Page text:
Tax return reviews help level up your charitable giving plans

Tax return reviews help level up your charitable giving plans

Tax time has its silver linings! Going over a tax return helps start a productive conversation about ways to plan your gifts to charity more effectively. As you scan 2023’s charitable contributions, Think about whether those charitable gifts were made with cash or with other assets and then what would be the most effective assets to give to charity during 2024 and beyond.

Here is a four-point checklist that can help you with the range of charitable giving options.

Cash is not king when it comes to charitable giving. Cash is typically not the most tax-effective form of charitable giving. Instead, consider giving highly-appreciated assets, including publicly-traded stock, to your fund at the MCCF to support your favorite charities.

Think even beyond stock. Contemplate not only highly-appreciated stock as a potential gift to charity, but also the various forms of “noncash” assets that can make great charitable gifts. After all, American households’ most valuable assets are retirement accounts and personal residences, not cash. Examples of assets that could be excellent charitable gifts depending on the client’s circumstances include gifts of real estate, closely-held stock, collectibles, and, for those who are age 70 ½ and older, direct transfers from an IRA (known as a Qualified Charitable Distribution) to a field-of-interest or unrestricted fund at MCCF.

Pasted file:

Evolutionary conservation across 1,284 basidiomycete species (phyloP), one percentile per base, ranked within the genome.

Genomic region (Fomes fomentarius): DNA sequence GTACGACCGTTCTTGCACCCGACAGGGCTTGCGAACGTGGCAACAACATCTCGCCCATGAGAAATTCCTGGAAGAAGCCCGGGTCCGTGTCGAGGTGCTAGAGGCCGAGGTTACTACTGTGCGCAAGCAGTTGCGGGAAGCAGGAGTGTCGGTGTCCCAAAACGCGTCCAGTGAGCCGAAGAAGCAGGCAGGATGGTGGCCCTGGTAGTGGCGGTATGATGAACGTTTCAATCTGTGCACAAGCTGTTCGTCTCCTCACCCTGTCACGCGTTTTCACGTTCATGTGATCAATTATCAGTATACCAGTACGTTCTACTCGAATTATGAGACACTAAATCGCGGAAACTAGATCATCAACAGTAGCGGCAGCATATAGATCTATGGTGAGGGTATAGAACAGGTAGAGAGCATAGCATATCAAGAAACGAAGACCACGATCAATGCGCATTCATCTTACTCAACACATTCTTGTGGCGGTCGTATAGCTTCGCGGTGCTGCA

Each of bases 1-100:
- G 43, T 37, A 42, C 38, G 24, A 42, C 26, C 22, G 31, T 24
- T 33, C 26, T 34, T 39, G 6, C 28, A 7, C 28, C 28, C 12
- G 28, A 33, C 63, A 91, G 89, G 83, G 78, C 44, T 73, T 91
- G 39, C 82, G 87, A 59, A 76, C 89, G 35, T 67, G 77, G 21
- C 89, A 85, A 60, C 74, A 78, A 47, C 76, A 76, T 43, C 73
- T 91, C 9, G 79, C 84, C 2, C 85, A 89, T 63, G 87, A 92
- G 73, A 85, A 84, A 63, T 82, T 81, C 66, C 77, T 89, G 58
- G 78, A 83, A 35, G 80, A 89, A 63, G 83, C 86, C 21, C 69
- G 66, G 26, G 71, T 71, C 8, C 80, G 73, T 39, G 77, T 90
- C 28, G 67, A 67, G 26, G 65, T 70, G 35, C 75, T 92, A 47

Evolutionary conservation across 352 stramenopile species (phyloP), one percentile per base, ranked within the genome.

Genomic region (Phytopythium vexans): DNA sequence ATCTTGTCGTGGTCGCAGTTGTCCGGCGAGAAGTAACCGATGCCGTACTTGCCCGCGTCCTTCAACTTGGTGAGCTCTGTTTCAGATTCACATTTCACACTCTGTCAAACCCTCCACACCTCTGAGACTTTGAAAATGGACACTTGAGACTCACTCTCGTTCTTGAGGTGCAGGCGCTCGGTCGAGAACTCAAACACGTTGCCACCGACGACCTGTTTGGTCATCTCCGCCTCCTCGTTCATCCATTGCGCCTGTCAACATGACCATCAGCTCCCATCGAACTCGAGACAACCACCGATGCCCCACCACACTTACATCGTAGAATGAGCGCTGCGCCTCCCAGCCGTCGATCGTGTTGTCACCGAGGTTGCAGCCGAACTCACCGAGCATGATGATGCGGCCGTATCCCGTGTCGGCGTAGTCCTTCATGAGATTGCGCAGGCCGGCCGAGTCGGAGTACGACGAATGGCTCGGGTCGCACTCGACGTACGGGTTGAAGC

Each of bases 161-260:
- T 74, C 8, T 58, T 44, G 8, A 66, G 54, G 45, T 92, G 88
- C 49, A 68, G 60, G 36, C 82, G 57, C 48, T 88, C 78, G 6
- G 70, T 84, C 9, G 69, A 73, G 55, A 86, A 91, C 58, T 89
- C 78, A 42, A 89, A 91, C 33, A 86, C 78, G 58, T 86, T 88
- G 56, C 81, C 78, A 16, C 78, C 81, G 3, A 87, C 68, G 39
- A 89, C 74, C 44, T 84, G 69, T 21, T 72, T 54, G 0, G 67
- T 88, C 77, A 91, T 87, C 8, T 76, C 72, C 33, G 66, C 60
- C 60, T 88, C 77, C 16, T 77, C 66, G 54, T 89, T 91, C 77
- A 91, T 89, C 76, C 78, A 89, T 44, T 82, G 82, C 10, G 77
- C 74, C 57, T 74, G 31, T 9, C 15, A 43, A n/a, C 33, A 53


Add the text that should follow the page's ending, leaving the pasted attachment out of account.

–Make it easy on yourself. Reach out to our team for assistance! We are happy to help you evaluate the best assets to give to a donor-advised or other type of fund at MCCF to achieve your charitable goals.

–Close the loop on IRS reporting. Remember that the reporting requirements are different for noncash gifts to charity versus cash gifts. Make sure you are familiar with IRS Form 8283, which must be filed with any tax return claiming a deduction for noncash assets valued at $500 or more. The IRS expects strict adherence to the terms of the form, especially the requirement for a qualified appraisal. On our end, MCCF will handle the confirmation of receipt and a commitment to document and notify the IRS if disposition occurs within three years.


Opening up the full range of charitable giving options can help you structure a holistic estate and financial plan that meets the your objectives for family wealth, philanthropy, and tax effectiveness. Reach out anytime to our team to discuss techniques and strategies.



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